The decline of radio listening has been predicted for decades. The arrival of television, games consoles, CDs, personal stereos, music television, iTunes, iPod, Pandora and Spotify cover several generations of threat. Today, ‘Is mobile killing radio?’ adds another headline-grabbing threat. Is it finally true?
Certainly, the younger generation love their smartphones. Today, around nine in ten 15-24 year olds in the country have one, and they spend over three and a half hours on it each day.1Ofcom Communications Market Report The young love listening to music on their mobile devices too. The Ipsos MORI Global Trends Survey reports that 44% of adults across the 20 countries in the study listen to music on their smartphone, with Brazil being the highest at 61%. With the likes of iTunes and Spotify apps, our mobiles have greatly enhanced access to music.
The 15-24 age group has long been attractive for radio advertisers and media brands to target. Whilst tuning in to commercial stations makes up the majority of their radio listening, this group is increasingly elusive to reach through traditional media channels. Just over £0.5bn is forecast to be spent on radio advertising in the UK in 2014; an annual increase of 6.8% that will make it the sector’s best performance for over ten years.2http://expenditurereport.warc.com/FreeContent/Q2_2014.pdf However, by the end of this year in the US, more money will be spent on mobile phone advertising than on radio, newspaper and magazine advertising combined.3http://pando.com/2014/07/02/in-2014-more-money-will-be-spent-on-mobile-ads-than-newspapers-magazines-and-radio/ The ubiquity of the mobile phone, and in particular the iPhone’s arrival in 2007, has changed both listeners’ behaviour and advertisers’ spending.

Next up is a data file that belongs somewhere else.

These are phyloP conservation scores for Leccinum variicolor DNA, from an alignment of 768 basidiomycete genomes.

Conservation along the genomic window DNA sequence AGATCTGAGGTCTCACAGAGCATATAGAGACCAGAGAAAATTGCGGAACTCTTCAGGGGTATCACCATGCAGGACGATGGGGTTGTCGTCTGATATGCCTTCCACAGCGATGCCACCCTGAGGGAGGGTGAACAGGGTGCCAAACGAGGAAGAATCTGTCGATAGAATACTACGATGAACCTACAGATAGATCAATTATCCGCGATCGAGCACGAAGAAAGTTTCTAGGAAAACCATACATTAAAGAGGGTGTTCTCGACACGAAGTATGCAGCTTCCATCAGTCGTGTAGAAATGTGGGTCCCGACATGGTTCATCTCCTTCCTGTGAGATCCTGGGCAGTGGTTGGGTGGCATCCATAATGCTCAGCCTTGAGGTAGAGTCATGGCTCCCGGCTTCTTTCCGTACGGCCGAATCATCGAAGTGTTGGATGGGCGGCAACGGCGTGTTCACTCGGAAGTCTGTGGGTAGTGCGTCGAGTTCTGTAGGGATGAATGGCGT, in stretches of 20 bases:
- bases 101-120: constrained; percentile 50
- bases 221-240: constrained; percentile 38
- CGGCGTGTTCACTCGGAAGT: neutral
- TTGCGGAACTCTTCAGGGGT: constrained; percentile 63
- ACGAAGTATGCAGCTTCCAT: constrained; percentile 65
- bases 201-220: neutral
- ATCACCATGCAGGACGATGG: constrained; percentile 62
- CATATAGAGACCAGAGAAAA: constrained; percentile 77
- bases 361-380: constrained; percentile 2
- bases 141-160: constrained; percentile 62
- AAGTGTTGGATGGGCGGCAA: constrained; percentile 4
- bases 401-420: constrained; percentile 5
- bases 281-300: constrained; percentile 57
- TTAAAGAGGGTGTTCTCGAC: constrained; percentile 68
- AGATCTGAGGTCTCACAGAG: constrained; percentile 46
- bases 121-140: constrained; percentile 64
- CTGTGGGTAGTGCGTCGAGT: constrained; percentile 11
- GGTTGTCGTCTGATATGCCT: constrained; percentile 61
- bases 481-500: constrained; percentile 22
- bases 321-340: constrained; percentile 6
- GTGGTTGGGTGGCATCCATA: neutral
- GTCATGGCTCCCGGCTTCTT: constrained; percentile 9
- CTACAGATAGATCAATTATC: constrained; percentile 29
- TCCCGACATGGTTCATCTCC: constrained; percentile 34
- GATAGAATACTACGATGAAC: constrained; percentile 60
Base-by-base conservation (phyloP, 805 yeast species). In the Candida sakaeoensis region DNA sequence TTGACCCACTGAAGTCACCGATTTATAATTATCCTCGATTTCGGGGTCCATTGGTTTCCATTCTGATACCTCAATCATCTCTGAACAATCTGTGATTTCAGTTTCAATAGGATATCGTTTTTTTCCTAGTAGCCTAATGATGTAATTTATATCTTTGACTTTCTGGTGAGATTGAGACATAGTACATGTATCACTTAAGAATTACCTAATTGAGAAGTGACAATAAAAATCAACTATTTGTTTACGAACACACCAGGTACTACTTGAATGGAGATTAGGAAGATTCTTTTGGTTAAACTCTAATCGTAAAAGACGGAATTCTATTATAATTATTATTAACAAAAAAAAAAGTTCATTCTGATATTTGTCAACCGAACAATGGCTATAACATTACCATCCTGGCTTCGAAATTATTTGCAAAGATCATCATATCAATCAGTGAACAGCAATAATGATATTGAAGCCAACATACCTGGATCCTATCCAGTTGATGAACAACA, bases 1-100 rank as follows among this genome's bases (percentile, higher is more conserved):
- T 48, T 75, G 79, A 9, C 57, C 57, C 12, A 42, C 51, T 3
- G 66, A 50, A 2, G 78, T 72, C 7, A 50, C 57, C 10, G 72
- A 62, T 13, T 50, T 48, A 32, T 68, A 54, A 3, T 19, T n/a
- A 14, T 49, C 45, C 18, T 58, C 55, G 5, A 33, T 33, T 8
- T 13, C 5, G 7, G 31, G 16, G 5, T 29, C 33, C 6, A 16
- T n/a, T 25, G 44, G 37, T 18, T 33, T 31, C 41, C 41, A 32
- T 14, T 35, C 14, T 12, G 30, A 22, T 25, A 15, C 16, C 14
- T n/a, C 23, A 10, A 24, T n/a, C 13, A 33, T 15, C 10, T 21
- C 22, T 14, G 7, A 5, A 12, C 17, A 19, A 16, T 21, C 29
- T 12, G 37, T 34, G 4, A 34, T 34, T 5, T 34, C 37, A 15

Yet radio has survived because radio stations have recognised that the mobile phone has become an increasingly powerful device that can connect them to their listeners. Social media are now well established as very popular ways for listeners to interact with their favourite radio stations and presenters, and vice-versa. However, they can potentially disconnect them too.
Radio’s switch to a digital format also changed many things – but not always as quickly as initially forecast. Back in 2009, the government published its Digital Britain report, which set a target date of 2013 for the digital share of radio listening in the UK to exceed 50%. This would then trigger a full digital switchover in 2015, meaning you would no longer be able to listen to national stations on FM. Since then, the growth of digital across the UK has been steady but slow and, with the current digital listening share at 38%, the switchover date may now be as far away as 2020.
But for 15-24s, online and mobile are now the most popular form of digital radio listening, even exceeding DAB radio. This group’s digital share of listening is also higher than that of the total population at 44%. The arrival of the RadioPlayer app has enhanced radio’s accessibility to smartphone users.
One of the fascinating changes in media over the last decades has been how, rather than new formats destroying old ones, a more complex and much more diverse landscape has been created, with old elements persisting or thriving for longer than pundits and trends experts predict. The habits of these 15-24 year olds, such as mobile phone radio listening, suggest that digital and mobile services have not killed the radio. They are nourishing it.
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